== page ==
At today’s meeting the Governing Council of the ECB decided that the interest rate on the main refinancing operations and the interest rates on the marginal lending facility and the deposit facility will remain unchanged at 0.00%, 0.25% and -0.40% respectively. The Governing Council continues to expect the key ECB interest rates to remain at present or lower levels for an extended period of time, and well past the horizon of the net asset purchases.
It is probably a coincidence that one day after we commented on what is emerging as “the market’s next headache”, namely China’s (not so) stealth tightening, which in the last few weeks has led to a creep higher across the curve, the yield on China’s sovereign 10Y bond jumped 6.5bps to 2.94% on what Bloomberg dubbed were “liquidity fears.” This was the biggest one day spike for the benchmark bond since Jan. 25, according to ChinaBond data.
As a result of the selloff, the most actively traded 10-year govt bond futures were down 0.72%, while five-year futures dropped 0.74%.
The tightening was broad-based, with 1-year rate swaps rising 13bps to 19-month high at 3.17%; additionally the overnight repo rate also rose to 2.31%, the highest level this month.
Quoted by Bloomberg, Wu Sijie, bond trader at China Merchants Bank said “tightening interbank liquidity and the expectation of even higher short-term borrowing costs are driving up swap costs and affecting sentiment on the cash bond market.”
Meanwhile, signalling no change at all in its posture, overnight the PBOC drained funds in open-market operations for the fourth consecutive day, bringing the total withdrawal to 130 billion yuan.
The US Dollar Index is up 5 weeks in a row and has just crossed above 99 for the first time since January 2016. As December rate-hike odds have surged since the Brexit vote, so the USD Index has tracked almost perfectly, rising almost 7% in that time (the fastest rise in 18 months)…
As Bloomberg’s Richard Breslow noted, The Fed has a Plan A. Go for a December rate hike and work the low and slow mantra to keep everyone calm — and the bubbles from bursting too quickly. There’s no Plan B because that will be decided by results and events as yet unknown.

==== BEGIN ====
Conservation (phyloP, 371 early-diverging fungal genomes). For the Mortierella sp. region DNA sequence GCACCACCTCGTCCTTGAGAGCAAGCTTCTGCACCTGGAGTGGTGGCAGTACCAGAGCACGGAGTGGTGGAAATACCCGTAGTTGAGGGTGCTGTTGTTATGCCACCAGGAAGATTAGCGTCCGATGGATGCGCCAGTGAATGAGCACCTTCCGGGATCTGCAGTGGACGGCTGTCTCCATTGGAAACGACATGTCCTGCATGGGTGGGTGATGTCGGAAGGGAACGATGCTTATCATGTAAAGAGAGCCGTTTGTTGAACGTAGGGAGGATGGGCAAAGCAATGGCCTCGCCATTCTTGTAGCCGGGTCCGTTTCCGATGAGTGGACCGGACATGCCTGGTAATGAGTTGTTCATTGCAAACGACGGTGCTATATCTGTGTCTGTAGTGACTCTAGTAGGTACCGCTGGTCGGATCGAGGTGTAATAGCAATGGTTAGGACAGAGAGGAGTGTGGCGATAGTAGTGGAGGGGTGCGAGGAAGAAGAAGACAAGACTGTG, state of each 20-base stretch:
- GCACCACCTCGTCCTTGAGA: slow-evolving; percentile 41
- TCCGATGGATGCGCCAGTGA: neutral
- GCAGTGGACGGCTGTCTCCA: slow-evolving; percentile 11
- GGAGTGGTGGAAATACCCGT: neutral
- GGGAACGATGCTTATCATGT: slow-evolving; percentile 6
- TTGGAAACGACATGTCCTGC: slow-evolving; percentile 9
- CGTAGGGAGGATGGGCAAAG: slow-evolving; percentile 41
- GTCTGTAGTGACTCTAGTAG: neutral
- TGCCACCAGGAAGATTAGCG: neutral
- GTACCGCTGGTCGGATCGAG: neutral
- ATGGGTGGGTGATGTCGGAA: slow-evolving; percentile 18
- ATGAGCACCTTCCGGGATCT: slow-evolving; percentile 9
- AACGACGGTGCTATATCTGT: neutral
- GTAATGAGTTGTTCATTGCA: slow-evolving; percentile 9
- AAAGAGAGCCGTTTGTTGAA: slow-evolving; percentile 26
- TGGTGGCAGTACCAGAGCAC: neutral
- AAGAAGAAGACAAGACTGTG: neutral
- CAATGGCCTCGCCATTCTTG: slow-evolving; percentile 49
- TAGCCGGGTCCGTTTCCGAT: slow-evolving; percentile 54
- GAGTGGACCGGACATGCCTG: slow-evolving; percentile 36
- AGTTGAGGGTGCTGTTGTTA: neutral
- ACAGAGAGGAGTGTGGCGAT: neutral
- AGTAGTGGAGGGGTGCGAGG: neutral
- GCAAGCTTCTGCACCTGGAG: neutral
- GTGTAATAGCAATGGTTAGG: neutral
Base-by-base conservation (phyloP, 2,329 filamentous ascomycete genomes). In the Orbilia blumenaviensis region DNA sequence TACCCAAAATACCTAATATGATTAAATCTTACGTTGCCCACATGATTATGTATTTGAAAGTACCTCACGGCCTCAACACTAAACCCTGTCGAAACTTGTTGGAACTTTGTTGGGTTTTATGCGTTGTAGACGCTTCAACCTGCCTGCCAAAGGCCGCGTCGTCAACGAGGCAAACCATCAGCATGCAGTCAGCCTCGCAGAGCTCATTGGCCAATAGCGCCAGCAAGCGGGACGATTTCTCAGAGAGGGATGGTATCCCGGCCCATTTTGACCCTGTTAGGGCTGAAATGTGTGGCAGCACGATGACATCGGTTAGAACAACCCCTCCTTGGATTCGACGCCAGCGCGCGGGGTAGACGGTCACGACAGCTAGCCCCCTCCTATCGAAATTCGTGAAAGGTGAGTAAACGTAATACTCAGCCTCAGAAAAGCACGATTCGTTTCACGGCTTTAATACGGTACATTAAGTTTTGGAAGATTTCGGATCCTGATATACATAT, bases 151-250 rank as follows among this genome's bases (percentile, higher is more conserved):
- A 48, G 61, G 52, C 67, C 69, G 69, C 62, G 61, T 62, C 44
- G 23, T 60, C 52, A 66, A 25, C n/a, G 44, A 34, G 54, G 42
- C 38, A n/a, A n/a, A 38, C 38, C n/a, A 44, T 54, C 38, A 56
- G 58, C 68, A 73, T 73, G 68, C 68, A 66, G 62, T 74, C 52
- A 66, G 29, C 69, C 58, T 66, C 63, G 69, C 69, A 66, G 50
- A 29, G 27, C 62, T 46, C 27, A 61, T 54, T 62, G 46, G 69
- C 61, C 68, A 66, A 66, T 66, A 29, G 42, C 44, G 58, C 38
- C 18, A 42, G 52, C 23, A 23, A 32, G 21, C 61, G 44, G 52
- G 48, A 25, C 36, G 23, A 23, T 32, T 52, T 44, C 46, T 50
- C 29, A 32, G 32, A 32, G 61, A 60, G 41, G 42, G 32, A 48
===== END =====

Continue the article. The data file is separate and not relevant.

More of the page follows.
As long as equities remain in demand, the drag on financial conditions indices from a higher dollar or long-term rates will be muted. And the excuse to ignore numbers which debunk crisis pricing becomes more problematic
As for the top 5 events and releases, this is how I see it:
1. US Employment report (Friday, October 7th at 8:30 AM ET/ 1230 GMT). The September US employment report will be released with the expectations for nonfarm payroll to increase by 170 K vs. 151K last month. The unemployment rate is expected to remain unchanged at 4.9%. Average hourly earnings for the month are expected to rise by 0.3% versus a 0.1% in August. With the Fed buying employment and inflation for additional evidence of a stronger economy worthy of a rate rise, the employment report is always an important economic release.
2. RBA interest rate decision (Monday/Tuesday l11:30 PM ET/ 0330GMT): All economist polled by Bloomberg expect the rate to remain steady at 1.5%(the rate was last changed in July from 1.75% to 1.50%). At the last meeting the RBA said:
Recent data suggest that overall growth is continuing, despite a very large decline in business investment, helped by growth in other areas of domestic demand and exports. Labour market indicators continue to be somewhat mixed, but suggest continued expansion in employment in the near term.
Inflation remains quite low. Given very subdued growth in labour costs and very low cost pressures elsewhere in the world, this is expected to remain the case for some time.
Low interest rates have been supporting domestic demand and the lower exchange rate since 2013 is helping the traded sector. Financial institutions are in a position to lend for worthwhile purposes. These factors are all assisting the economy to make the necessary economic adjustments, though an appreciating exchange rate could complicate this.
3. CAD employment report (Friday, October 7 at 8:30 AM ET/1230 GMT). This month, Canada release their unemployment statistics on the same day and time of the US employment report. The expectations for change in employment is 7.5 K versus 26.2 K in August. The unemployment rate is expected to remain unchanged at 7.0% and the participation rate is also expected to remain unchanged at 65.5%